Hopefully now you believe me that I'm not just a knee jerk reactionist who won't believe anything you show me.

Yes, I do. Hopefully, you believe the same about me.

So, let me give you my personal opinion about Iraq and everything we've discussed so far.

The Iraq War was going to happen eventually. IMO, it was inevitable. We were eventually going to remove SH. Clinton was going to do it, but the GOP Congress wouldn't give him the votes for it. It finally fell to Bush. Unfortunately, Rumsfeld screwed that pooch thoroughly, completely ignoring the advice and such from the military. I do remember that the Dems screamed for a larger invasion force, in agreement with the recommendations that the Generals gave the administration. And the rest is history. The surge is what we should have had in 2003, not 2007.

I don't think that Bush and the Congress lied so much as they may have pushed the facts to their limits, if that makes sense. SH was a threat to the region, but I really think, and I've gotten this vibe from articles I've read, that the Iraq War really isn't so much about Iraq, but about Iran. Take a look at Iran on the map and you'll see why. Afghanistan on the East, Iraq on the West. Iran in the middle. We needed two democracy-friendly nations in that area before we could do something about Iran. War with Iran is not an option. It's a very stable country, not divided like Iraq. A ground war with Iran would be as costly to the invading force as a ground war with, say, Japan would have been in WWII.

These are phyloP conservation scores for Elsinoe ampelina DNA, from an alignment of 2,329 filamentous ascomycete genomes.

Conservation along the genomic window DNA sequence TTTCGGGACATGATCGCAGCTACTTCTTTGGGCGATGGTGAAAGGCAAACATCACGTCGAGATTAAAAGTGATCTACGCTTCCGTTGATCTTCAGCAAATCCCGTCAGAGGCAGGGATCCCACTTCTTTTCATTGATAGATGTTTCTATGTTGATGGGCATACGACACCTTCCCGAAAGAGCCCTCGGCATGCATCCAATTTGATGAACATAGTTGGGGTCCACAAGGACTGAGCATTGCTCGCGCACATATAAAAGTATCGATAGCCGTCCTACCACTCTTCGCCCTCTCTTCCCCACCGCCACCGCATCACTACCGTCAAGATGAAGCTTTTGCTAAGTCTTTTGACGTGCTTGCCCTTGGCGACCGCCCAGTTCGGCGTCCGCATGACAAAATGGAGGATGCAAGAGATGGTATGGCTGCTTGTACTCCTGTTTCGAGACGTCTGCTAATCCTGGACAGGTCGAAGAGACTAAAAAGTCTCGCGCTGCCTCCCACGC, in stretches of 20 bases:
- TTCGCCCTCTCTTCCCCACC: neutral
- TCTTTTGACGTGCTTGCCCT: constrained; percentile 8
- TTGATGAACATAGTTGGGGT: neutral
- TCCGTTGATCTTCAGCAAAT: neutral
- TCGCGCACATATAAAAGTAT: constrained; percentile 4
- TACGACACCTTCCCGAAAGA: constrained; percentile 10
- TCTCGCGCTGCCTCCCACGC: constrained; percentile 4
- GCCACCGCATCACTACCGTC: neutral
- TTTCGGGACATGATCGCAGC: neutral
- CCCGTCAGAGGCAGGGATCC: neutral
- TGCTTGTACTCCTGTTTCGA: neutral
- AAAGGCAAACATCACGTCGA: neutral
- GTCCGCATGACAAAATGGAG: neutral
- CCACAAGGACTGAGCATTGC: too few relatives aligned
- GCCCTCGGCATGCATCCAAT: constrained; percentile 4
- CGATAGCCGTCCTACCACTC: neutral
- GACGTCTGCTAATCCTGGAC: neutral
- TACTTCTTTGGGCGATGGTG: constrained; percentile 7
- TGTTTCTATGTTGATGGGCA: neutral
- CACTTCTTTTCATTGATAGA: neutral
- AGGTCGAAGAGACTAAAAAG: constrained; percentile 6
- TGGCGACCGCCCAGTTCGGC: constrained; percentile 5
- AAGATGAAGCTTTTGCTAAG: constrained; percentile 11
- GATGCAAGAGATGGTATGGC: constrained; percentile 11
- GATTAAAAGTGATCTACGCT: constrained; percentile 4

Anyway, I think there's a lot more to Iran than we are hearing, and I think they knew it a long time ago.